Limitations of the study were the retrospective nature. The number of 80 kVp and 120 kVp protocols was

Table 4. Pediatric chest CT-protocols (64 row CT).

*For vascular malformations, bronchial tree; #CD = Care Dose for CT scanner with iterative reconstructions.

too small for separate statistical analyses. The spare data structure with partial repeated measurements within patients resulted in large variation in estimation, therefore for some factors the confidence intervals for odds ratio were very wide. Also the number of children below 15 kg was too small to evaluate the optimal mAs and kVp settings.

5. Conclusions

Increasing dose parameters in infants may not increase necessarily image quality in pediatric (<15 - 30 kg) chest CT-scans. It is more important to obtain a good ventilation in younger children (under 6 years of age), avoiding artifacts and also plan the timing of the study before an MRI-scan and not after the MRI scan because of atelectatic changes. In children <15 kg it remains difficult with 100 kVp and particularly with 80 kVp protocols to obtain sufficient image quality for the lung parenchyma. A potential explanation for a low subjective image quality in younger children is the alveolar stage in infants up to two years having a high specific lung-volume per kg and a low total lung volume with a low alveolar surface.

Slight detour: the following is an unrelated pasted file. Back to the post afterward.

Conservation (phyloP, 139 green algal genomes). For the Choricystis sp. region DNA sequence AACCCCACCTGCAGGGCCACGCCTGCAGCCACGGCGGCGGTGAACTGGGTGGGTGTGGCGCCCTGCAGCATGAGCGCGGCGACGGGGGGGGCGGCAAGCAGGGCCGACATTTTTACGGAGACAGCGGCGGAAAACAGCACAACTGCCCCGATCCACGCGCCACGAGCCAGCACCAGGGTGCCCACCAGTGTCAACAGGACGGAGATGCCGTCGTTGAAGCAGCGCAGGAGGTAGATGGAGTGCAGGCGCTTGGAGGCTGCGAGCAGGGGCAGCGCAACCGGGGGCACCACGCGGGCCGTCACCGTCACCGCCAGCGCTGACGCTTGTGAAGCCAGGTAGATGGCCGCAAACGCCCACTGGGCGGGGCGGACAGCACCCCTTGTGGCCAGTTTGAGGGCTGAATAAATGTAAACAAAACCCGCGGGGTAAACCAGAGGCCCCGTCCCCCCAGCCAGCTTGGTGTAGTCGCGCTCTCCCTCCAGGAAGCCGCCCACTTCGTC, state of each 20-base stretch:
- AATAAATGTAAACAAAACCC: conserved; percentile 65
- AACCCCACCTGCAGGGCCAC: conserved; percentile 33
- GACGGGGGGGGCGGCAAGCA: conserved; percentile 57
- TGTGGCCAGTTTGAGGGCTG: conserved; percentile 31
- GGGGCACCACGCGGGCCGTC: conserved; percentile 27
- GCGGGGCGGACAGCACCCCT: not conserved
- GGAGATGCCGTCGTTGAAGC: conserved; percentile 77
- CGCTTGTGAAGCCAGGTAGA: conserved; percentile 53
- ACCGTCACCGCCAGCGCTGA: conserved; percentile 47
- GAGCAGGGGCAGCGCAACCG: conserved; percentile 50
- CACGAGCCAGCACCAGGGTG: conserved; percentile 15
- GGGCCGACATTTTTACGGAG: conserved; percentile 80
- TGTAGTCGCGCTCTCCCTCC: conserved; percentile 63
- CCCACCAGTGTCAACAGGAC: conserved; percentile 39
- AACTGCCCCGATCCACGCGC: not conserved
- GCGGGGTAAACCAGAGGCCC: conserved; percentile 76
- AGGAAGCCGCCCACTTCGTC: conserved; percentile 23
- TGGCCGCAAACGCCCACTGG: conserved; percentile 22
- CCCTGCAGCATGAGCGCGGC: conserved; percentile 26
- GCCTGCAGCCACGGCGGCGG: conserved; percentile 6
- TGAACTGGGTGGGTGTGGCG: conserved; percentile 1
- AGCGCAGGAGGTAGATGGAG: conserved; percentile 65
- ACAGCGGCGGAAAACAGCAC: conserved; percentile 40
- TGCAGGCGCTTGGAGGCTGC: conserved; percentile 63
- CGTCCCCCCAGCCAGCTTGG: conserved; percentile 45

For vascular, osseous or bronchial tree abnormalities, 80 kVp protocols are reliable for infants. In children >30 kg with optimal preparation 100 kVp protocols using weight adapted mAs (= kg + 5) have sufficient subjective image quality for most indications.

In newer generation computed tomography iterative reconstruction algorithm and automatic dose modulation may additionally improve image quality and reduce radiation dose.


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*Corresponding author.